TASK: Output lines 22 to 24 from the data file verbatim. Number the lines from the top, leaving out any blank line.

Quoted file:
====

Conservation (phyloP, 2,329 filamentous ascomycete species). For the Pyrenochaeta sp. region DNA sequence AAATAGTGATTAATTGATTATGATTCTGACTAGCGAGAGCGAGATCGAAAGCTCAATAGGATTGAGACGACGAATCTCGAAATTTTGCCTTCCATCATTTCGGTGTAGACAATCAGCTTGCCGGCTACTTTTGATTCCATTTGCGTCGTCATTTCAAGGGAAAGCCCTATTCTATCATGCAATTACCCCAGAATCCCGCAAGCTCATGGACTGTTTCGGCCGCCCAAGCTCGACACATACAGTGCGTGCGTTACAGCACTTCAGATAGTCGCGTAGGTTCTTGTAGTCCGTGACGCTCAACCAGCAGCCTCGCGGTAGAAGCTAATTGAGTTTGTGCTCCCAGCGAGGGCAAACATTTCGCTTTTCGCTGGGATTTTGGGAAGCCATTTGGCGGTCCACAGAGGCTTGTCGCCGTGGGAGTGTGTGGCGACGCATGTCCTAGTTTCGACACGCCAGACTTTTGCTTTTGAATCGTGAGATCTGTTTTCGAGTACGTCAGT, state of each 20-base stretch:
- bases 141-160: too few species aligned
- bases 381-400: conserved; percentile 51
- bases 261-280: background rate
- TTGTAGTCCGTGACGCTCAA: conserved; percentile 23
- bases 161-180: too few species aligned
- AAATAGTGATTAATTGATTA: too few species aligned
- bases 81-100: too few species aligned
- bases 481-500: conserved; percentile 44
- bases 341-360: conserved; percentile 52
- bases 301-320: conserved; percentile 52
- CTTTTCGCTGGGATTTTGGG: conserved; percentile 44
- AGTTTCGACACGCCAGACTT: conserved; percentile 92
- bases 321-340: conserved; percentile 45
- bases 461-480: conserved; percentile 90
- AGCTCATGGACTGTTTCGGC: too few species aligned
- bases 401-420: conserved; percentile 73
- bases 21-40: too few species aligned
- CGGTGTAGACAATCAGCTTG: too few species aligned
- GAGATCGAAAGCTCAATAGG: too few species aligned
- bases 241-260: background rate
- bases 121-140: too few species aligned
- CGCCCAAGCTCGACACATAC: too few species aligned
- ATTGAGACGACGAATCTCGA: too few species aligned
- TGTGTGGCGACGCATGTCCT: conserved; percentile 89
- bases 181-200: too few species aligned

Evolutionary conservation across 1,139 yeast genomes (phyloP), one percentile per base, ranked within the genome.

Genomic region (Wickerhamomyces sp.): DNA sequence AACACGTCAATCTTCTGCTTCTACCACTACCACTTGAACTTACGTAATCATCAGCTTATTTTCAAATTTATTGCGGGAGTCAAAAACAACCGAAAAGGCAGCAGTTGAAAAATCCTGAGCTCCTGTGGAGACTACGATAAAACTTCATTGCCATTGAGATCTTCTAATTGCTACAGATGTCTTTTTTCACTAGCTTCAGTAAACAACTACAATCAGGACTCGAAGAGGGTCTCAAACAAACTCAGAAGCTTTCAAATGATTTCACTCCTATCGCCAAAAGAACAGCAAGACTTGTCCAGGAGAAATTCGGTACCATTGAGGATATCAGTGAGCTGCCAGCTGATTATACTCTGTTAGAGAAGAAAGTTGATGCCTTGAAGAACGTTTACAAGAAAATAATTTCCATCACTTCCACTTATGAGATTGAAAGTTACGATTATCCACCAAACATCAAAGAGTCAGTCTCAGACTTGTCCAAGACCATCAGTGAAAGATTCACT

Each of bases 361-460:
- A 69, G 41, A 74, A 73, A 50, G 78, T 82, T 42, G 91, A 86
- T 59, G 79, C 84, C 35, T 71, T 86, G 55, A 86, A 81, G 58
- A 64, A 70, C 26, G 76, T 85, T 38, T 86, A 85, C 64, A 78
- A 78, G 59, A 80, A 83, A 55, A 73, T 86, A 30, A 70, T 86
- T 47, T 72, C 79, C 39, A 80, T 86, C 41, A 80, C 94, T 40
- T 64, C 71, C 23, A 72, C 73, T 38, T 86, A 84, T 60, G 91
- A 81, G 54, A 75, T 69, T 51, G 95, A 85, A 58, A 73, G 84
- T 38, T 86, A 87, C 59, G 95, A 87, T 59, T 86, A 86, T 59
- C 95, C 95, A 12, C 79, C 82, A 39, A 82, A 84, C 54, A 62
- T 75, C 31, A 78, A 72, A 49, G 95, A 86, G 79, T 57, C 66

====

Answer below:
- bases 121-140: too few species aligned
- CGCCCAAGCTCGACACATAC: too few species aligned
- ATTGAGACGACGAATCTCGA: too few species aligned